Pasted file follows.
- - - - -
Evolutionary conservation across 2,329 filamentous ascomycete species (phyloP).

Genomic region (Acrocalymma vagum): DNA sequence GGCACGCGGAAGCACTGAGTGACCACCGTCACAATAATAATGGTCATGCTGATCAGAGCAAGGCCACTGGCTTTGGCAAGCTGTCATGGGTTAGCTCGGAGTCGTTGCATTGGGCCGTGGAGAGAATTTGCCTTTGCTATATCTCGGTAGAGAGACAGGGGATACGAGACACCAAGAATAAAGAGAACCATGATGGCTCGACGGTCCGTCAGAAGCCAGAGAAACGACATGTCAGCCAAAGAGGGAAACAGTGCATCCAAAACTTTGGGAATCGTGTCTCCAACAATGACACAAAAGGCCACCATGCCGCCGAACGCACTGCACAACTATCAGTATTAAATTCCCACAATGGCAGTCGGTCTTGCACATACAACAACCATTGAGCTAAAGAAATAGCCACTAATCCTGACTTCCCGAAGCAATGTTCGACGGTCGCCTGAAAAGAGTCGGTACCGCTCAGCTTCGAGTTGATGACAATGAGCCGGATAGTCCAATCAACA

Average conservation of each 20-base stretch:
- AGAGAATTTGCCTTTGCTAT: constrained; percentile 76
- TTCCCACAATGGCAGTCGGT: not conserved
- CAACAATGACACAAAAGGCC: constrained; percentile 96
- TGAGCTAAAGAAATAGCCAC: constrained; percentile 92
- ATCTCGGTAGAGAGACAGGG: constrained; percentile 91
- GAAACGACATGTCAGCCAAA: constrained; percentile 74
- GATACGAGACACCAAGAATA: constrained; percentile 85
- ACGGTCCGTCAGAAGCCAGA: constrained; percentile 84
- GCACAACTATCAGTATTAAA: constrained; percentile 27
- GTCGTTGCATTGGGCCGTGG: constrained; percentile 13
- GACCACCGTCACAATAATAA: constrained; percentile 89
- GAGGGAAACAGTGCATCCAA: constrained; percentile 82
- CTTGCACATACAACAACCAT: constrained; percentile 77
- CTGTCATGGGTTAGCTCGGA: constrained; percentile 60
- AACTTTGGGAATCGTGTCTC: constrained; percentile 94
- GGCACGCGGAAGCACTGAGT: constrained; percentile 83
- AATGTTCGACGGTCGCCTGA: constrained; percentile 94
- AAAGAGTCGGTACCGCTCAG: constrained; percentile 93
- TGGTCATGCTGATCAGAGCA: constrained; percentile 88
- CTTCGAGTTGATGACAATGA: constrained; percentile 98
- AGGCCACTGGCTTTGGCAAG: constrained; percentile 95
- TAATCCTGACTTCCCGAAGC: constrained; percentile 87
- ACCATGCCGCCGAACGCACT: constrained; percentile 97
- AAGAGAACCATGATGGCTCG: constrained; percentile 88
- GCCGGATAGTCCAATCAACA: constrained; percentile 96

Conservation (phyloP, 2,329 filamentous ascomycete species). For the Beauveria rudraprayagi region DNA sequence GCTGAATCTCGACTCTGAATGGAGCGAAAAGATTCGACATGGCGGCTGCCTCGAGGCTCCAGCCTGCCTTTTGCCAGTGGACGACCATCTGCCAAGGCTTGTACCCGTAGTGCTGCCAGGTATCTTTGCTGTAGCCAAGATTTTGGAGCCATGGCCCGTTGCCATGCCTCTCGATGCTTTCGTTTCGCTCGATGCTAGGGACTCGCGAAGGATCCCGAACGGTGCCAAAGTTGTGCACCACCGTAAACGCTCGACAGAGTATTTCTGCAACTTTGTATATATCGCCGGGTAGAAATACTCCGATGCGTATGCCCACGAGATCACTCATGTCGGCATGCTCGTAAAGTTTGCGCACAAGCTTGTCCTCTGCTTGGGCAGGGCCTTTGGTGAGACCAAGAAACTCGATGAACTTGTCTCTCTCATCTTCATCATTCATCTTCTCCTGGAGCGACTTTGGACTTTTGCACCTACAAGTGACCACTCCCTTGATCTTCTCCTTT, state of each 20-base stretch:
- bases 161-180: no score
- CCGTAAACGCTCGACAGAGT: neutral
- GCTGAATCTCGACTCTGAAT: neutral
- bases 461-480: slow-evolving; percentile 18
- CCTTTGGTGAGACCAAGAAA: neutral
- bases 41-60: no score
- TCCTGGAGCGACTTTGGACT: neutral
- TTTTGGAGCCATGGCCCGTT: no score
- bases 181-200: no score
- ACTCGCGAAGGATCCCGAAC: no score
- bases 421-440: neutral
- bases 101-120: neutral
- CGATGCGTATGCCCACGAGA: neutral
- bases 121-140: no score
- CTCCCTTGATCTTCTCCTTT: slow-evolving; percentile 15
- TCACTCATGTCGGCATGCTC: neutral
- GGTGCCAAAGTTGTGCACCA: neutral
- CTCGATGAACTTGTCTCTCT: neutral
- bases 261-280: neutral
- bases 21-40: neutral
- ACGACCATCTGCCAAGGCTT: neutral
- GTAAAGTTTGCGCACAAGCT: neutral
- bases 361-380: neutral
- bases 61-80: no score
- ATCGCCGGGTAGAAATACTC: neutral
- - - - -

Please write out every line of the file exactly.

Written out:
Evolutionary conservation across 2,329 filamentous ascomycete species (phyloP).

Genomic region (Acrocalymma vagum): DNA sequence GGCACGCGGAAGCACTGAGTGACCACCGTCACAATAATAATGGTCATGCTGATCAGAGCAAGGCCACTGGCTTTGGCAAGCTGTCATGGGTTAGCTCGGAGTCGTTGCATTGGGCCGTGGAGAGAATTTGCCTTTGCTATATCTCGGTAGAGAGACAGGGGATACGAGACACCAAGAATAAAGAGAACCATGATGGCTCGACGGTCCGTCAGAAGCCAGAGAAACGACATGTCAGCCAAAGAGGGAAACAGTGCATCCAAAACTTTGGGAATCGTGTCTCCAACAATGACACAAAAGGCCACCATGCCGCCGAACGCACTGCACAACTATCAGTATTAAATTCCCACAATGGCAGTCGGTCTTGCACATACAACAACCATTGAGCTAAAGAAATAGCCACTAATCCTGACTTCCCGAAGCAATGTTCGACGGTCGCCTGAAAAGAGTCGGTACCGCTCAGCTTCGAGTTGATGACAATGAGCCGGATAGTCCAATCAACA

Average conservation of each 20-base stretch:
- AGAGAATTTGCCTTTGCTAT: constrained; percentile 76
- TTCCCACAATGGCAGTCGGT: not conserved
- CAACAATGACACAAAAGGCC: constrained; percentile 96
- TGAGCTAAAGAAATAGCCAC: constrained; percentile 92
- ATCTCGGTAGAGAGACAGGG: constrained; percentile 91
- GAAACGACATGTCAGCCAAA: constrained; percentile 74
- GATACGAGACACCAAGAATA: constrained; percentile 85
- ACGGTCCGTCAGAAGCCAGA: constrained; percentile 84
- GCACAACTATCAGTATTAAA: constrained; percentile 27
- GTCGTTGCATTGGGCCGTGG: constrained; percentile 13
- GACCACCGTCACAATAATAA: constrained; percentile 89
- GAGGGAAACAGTGCATCCAA: constrained; percentile 82
- CTTGCACATACAACAACCAT: constrained; percentile 77
- CTGTCATGGGTTAGCTCGGA: constrained; percentile 60
- AACTTTGGGAATCGTGTCTC: constrained; percentile 94
- GGCACGCGGAAGCACTGAGT: constrained; percentile 83
- AATGTTCGACGGTCGCCTGA: constrained; percentile 94
- AAAGAGTCGGTACCGCTCAG: constrained; percentile 93
- TGGTCATGCTGATCAGAGCA: constrained; percentile 88
- CTTCGAGTTGATGACAATGA: constrained; percentile 98
- AGGCCACTGGCTTTGGCAAG: constrained; percentile 95
- TAATCCTGACTTCCCGAAGC: constrained; percentile 87
- ACCATGCCGCCGAACGCACT: constrained; percentile 97
- AAGAGAACCATGATGGCTCG: constrained; percentile 88
- GCCGGATAGTCCAATCAACA: constrained; percentile 96

Conservation (phyloP, 2,329 filamentous ascomycete species). For the Beauveria rudraprayagi region DNA sequence GCTGAATCTCGACTCTGAATGGAGCGAAAAGATTCGACATGGCGGCTGCCTCGAGGCTCCAGCCTGCCTTTTGCCAGTGGACGACCATCTGCCAAGGCTTGTACCCGTAGTGCTGCCAGGTATCTTTGCTGTAGCCAAGATTTTGGAGCCATGGCCCGTTGCCATGCCTCTCGATGCTTTCGTTTCGCTCGATGCTAGGGACTCGCGAAGGATCCCGAACGGTGCCAAAGTTGTGCACCACCGTAAACGCTCGACAGAGTATTTCTGCAACTTTGTATATATCGCCGGGTAGAAATACTCCGATGCGTATGCCCACGAGATCACTCATGTCGGCATGCTCGTAAAGTTTGCGCACAAGCTTGTCCTCTGCTTGGGCAGGGCCTTTGGTGAGACCAAGAAACTCGATGAACTTGTCTCTCTCATCTTCATCATTCATCTTCTCCTGGAGCGACTTTGGACTTTTGCACCTACAAGTGACCACTCCCTTGATCTTCTCCTTT, state of each 20-base stretch:
- bases 161-180: no score
- CCGTAAACGCTCGACAGAGT: neutral
- GCTGAATCTCGACTCTGAAT: neutral
- bases 461-480: slow-evolving; percentile 18
- CCTTTGGTGAGACCAAGAAA: neutral
- bases 41-60: no score
- TCCTGGAGCGACTTTGGACT: neutral
- TTTTGGAGCCATGGCCCGTT: no score
- bases 181-200: no score
- ACTCGCGAAGGATCCCGAAC: no score
- bases 421-440: neutral
- bases 101-120: neutral
- CGATGCGTATGCCCACGAGA: neutral
- bases 121-140: no score
- CTCCCTTGATCTTCTCCTTT: slow-evolving; percentile 15
- TCACTCATGTCGGCATGCTC: neutral
- GGTGCCAAAGTTGTGCACCA: neutral
- CTCGATGAACTTGTCTCTCT: neutral
- bases 261-280: neutral
- bases 21-40: neutral
- ACGACCATCTGCCAAGGCTT: neutral
- GTAAAGTTTGCGCACAAGCT: neutral
- bases 361-380: neutral
- bases 61-80: no score
- ATCGCCGGGTAGAAATACTC: neutral